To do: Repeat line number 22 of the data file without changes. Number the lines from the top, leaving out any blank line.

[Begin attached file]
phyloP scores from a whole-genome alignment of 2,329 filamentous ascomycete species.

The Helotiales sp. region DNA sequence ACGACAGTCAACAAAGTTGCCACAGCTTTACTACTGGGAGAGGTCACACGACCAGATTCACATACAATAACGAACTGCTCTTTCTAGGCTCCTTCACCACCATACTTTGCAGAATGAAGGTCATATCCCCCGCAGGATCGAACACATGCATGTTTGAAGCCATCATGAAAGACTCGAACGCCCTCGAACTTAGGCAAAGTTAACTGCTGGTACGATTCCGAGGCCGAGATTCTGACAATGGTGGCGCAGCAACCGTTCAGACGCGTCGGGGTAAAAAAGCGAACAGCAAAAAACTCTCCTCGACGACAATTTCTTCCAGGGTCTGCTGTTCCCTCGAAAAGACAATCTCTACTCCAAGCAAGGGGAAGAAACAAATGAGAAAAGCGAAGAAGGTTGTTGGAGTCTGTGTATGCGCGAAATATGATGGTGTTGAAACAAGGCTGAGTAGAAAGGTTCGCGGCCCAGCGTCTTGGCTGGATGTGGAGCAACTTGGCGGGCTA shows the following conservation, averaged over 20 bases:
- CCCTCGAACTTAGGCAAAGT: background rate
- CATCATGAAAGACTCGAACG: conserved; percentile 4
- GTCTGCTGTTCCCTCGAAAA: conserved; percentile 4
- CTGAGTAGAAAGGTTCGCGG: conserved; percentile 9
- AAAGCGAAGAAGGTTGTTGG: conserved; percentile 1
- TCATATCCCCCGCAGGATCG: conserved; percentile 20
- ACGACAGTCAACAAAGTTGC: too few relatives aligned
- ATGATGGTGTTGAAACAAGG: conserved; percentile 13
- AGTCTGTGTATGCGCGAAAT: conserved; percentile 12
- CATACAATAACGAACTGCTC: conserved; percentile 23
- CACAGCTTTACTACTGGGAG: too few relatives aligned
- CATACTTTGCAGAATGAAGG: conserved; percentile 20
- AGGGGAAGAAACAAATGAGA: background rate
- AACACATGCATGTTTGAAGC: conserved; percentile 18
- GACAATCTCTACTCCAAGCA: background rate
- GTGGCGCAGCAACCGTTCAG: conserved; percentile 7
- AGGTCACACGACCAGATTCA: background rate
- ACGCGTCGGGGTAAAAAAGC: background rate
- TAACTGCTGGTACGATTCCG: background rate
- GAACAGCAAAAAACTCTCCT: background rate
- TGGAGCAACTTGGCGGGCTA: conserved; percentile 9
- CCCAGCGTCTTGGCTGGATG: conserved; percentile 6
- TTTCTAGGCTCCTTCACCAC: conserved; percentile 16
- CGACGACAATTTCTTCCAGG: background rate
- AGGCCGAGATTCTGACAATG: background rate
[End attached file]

- GAACAGCAAAAAACTCTCCT: background rate